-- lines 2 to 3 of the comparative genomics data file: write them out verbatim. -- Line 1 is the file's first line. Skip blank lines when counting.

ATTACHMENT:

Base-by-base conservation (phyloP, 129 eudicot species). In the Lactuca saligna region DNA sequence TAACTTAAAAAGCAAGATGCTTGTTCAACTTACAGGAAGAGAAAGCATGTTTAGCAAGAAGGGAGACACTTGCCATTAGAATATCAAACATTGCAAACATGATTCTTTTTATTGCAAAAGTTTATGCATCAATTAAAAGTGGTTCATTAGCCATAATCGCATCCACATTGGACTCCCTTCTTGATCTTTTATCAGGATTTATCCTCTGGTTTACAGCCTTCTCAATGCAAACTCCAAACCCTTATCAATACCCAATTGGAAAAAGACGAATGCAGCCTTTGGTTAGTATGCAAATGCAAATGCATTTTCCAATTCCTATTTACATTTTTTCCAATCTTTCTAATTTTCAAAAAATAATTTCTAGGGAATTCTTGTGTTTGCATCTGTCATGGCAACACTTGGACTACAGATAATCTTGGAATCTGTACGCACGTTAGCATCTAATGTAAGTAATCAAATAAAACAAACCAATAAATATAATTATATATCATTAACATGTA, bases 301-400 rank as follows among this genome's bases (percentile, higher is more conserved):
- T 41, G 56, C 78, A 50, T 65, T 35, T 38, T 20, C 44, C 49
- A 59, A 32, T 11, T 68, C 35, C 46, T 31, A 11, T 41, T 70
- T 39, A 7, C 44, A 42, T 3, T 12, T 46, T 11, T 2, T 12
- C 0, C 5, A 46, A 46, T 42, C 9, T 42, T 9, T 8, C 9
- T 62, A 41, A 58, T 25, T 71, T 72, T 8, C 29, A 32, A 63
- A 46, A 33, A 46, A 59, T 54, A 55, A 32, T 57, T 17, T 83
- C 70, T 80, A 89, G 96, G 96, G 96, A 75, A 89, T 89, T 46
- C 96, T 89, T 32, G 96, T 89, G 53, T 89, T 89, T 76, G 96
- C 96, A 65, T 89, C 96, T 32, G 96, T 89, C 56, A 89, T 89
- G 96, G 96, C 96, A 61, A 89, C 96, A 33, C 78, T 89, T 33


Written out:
- T 41, G 56, C 78, A 50, T 65, T 35, T 38, T 20, C 44, C 49
- A 59, A 32, T 11, T 68, C 35, C 46, T 31, A 11, T 41, T 70